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Alleged Non-disclosure of Foreign Grants at the Center of $5.5 Million False Claims Act Settlement

Van Andel Research Institute (VARI) located in Grand Rapids, MI, recently paid $5.5 million to the Department of Justice to settle allegations that VARI violated the False Claims Act by failing to disclose receiving Chinese government grants to obtain and maintain federal grants from the National Institutes of Health (NIH).

Obtaining federal research funding is highly competitive. In an attempt to standardize the evaluation process, the NIH requires full financial disclosure as part of both the application and the maintenance of the grants. Applicants must disclose all financial resources, including other research grants, that are available to researchers in support of their respective projects. Additionally, applicants must make Foreign Component disclosures if any of the research conducted is inside or outside of the United States. Failure to disclose or false statements do not only tip the scales of competition, but they also constitute fraud.

VARI received grants from NIH for two researchers between January 1, 2012, and August 31, 2019. In applications and progress reports submitted to NIH, VARI did not make any foreign component disclosures or report any foreign funding. However, the Department of Justice alleged that between January 1, 2019, and December 2018 that one of the researchers received both funding and research support from several Chinese sources, including the People’s Republic of China’s Thousand Talents Program.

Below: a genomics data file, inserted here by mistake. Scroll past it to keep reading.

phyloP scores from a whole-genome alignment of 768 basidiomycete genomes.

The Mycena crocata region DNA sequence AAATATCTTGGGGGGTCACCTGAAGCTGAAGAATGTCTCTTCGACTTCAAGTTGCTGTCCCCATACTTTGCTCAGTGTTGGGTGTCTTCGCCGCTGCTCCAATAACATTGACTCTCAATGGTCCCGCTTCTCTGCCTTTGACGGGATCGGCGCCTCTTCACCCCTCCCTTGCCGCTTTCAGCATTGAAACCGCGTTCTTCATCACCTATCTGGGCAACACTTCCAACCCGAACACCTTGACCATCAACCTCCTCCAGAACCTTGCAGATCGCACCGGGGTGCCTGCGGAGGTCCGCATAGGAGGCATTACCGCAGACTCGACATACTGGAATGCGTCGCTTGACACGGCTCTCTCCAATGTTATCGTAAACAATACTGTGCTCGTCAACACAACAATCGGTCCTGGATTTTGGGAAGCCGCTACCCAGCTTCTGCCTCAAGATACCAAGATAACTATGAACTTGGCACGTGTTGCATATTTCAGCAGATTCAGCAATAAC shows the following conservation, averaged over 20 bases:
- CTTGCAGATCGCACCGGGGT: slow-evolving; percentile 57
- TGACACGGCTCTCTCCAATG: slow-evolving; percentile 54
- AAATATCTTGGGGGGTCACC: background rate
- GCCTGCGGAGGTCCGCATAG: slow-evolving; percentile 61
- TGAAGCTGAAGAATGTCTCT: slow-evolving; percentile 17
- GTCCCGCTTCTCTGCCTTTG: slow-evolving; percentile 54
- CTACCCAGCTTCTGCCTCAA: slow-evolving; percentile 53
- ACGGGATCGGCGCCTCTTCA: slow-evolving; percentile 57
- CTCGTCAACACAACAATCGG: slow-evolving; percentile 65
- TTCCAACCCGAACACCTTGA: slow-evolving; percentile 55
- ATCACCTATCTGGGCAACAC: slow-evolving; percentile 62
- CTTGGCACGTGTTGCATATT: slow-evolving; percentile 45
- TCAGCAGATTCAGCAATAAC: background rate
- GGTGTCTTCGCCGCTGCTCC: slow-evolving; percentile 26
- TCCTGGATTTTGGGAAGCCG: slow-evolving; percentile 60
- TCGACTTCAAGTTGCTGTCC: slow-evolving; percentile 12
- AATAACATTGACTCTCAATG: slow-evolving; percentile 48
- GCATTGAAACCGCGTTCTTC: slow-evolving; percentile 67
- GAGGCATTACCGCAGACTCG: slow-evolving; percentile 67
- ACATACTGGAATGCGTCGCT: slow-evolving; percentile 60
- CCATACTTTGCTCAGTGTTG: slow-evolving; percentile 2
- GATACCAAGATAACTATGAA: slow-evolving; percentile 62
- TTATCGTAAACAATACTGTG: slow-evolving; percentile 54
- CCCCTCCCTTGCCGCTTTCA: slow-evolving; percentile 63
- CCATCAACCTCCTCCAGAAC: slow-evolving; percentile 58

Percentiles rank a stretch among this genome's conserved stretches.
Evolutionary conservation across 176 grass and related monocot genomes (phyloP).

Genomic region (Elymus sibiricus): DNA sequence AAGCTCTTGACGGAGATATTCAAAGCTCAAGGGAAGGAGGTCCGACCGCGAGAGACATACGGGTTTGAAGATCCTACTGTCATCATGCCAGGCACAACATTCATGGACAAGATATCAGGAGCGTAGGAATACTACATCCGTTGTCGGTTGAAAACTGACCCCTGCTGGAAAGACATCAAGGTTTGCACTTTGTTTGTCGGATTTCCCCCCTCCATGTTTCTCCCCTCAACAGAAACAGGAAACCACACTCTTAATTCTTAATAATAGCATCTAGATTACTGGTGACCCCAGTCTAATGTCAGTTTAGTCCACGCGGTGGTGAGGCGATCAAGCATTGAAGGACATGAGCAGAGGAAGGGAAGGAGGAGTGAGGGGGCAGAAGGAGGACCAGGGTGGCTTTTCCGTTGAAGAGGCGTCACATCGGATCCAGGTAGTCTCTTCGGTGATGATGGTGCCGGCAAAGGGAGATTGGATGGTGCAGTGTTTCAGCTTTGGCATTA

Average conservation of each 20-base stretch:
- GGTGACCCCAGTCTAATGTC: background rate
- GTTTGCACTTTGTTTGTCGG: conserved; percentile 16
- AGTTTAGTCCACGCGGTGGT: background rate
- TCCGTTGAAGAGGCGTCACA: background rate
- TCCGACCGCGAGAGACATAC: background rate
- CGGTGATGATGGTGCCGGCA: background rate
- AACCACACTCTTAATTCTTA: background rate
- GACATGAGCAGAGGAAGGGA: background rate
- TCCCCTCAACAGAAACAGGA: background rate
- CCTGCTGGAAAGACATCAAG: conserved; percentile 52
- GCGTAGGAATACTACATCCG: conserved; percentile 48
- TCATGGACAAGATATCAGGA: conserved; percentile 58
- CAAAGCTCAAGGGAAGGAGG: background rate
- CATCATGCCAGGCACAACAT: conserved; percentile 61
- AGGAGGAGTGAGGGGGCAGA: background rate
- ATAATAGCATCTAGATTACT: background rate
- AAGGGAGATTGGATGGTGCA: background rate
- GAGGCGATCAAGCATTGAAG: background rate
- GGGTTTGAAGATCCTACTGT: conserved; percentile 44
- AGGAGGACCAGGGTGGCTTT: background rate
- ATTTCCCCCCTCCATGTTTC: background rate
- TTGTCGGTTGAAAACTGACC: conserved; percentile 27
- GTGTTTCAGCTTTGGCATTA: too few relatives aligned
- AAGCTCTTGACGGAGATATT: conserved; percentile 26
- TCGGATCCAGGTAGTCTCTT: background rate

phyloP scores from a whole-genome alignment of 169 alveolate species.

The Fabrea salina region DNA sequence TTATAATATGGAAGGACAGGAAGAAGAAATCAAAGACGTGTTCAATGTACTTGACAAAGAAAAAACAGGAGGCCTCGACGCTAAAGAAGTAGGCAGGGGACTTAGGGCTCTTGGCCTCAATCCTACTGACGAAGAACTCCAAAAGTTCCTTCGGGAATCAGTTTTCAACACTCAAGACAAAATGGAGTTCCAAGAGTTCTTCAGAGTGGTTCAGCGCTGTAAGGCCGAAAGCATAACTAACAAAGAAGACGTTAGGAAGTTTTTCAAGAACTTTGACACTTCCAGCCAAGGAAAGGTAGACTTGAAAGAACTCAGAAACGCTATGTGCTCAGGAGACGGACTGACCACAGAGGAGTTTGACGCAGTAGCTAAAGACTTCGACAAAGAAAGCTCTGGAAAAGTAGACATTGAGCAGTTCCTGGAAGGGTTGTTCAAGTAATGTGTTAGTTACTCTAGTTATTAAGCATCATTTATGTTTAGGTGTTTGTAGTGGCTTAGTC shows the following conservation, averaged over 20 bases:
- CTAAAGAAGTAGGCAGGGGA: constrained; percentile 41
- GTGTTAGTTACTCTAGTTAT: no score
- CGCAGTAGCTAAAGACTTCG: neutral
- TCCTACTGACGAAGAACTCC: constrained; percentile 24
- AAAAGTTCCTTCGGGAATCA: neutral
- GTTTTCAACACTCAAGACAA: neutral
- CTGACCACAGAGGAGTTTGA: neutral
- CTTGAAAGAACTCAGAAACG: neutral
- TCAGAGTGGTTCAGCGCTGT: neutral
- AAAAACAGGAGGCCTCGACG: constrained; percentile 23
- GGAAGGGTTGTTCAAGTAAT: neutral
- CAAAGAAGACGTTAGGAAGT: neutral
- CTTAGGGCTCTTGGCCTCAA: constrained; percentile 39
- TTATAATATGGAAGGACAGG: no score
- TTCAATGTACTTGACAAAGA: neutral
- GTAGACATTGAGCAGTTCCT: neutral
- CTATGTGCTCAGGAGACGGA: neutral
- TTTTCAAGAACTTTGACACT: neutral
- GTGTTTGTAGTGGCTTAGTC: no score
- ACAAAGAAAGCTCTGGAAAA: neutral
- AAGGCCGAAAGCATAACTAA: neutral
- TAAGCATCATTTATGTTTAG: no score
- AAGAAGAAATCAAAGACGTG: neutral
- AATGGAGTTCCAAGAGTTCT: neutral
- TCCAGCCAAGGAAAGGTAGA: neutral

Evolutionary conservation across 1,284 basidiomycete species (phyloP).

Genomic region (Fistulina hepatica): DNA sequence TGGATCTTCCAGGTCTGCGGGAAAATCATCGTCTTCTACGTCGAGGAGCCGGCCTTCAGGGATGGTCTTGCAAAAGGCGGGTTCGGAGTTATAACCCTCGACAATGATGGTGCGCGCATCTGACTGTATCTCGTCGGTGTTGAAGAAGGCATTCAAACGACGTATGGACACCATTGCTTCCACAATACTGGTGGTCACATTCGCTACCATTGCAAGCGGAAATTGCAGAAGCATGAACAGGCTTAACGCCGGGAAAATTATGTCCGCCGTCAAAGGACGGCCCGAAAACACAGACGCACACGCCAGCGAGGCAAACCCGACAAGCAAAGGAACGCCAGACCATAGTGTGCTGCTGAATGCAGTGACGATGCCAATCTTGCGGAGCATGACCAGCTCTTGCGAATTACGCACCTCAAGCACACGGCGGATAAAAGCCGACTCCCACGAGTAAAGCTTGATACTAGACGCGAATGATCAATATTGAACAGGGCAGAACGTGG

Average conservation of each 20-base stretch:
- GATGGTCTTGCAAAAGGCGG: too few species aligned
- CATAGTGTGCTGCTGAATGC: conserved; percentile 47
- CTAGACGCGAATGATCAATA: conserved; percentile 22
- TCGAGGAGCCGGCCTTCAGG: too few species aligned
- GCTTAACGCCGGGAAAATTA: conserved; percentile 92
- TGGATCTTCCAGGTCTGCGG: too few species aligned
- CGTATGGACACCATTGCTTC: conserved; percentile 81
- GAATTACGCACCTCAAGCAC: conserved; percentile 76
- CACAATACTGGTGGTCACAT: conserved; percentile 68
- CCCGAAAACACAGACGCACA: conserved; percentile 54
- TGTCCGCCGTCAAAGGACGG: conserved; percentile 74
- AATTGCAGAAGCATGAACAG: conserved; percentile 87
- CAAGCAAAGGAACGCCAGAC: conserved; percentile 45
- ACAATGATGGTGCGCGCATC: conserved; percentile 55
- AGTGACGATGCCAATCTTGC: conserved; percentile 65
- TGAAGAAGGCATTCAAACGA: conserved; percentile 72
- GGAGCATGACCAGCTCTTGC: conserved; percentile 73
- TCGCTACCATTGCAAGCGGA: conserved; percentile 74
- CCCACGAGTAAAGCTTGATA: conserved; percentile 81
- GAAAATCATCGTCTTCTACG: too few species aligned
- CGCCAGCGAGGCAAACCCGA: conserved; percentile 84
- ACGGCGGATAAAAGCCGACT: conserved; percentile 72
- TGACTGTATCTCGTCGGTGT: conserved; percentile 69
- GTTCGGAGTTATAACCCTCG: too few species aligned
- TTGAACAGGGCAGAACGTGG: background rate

The government further alleged that VARI knew of foreign support. VARI had received from a Chinese institution referring to the “generous support” the researcher was receiving from the Chinese Thousand Talents Program. Furthermore, in June 2018, VARI reviewed a press release for a publication of the researcher which referenced the Chinese grants received. Rather than disclosing the foreign funding to the NIH, the government alleged that VARI had the funding attribution edited out of the press release. Later that summer, the Director of the NIH sent VARI a letter with a reminder that full financial disclosure including that from foreign entities, was required. VARI took no action. Then, in November 2018, VARI received an email from NIH referencing specific non-disclosure concerns. The government claims that VARI made no disclosures even after receipt of the email.

 “It’s unfair to other grant applicants and the NIH for any institution to withhold requested information about whether the research that an institution wants the NIH to support may be getting funding from outside sources, specifically including foreign governments,” said Andrew Birge, U.S. Attorney for the Western District of Michigan. “False Claims Act penalties are harsh by design. I sincerely hope the word gets out on the importance of full disclosure with the government.”

Birge added that, per Department of Justice policy, individuals and institutions that are concerned about prior disclosures, or lack thereof, on grant applications “will receive credit during the resolution of a False Claims Act case” so long as the self-disclosure is “proactive, timely, and voluntary.”

© 2020 by Tycko & Zavareei LLPNational Law Review, Volume X, Number 44


About this Author

Jonathan K. Tycko leads the Whistleblower Practice Group of Tycko & Zavareei LLP

In recent years, the laws of the United States have undergone a whistleblower revolution. Federal and state governments now offer substantial monetary awards to individuals who come forward with information about fraud on government programs, tax fraud, securities fraud, and fraud involving the banking industry. Whistleblowers also now have important legal protections, designed to prevent retaliation and blacklisting.

The law firm of Tycko & Zavareei LLP works on the cutting edge of this whistleblower revolution, taking on even the most complex and confidential whistleblower...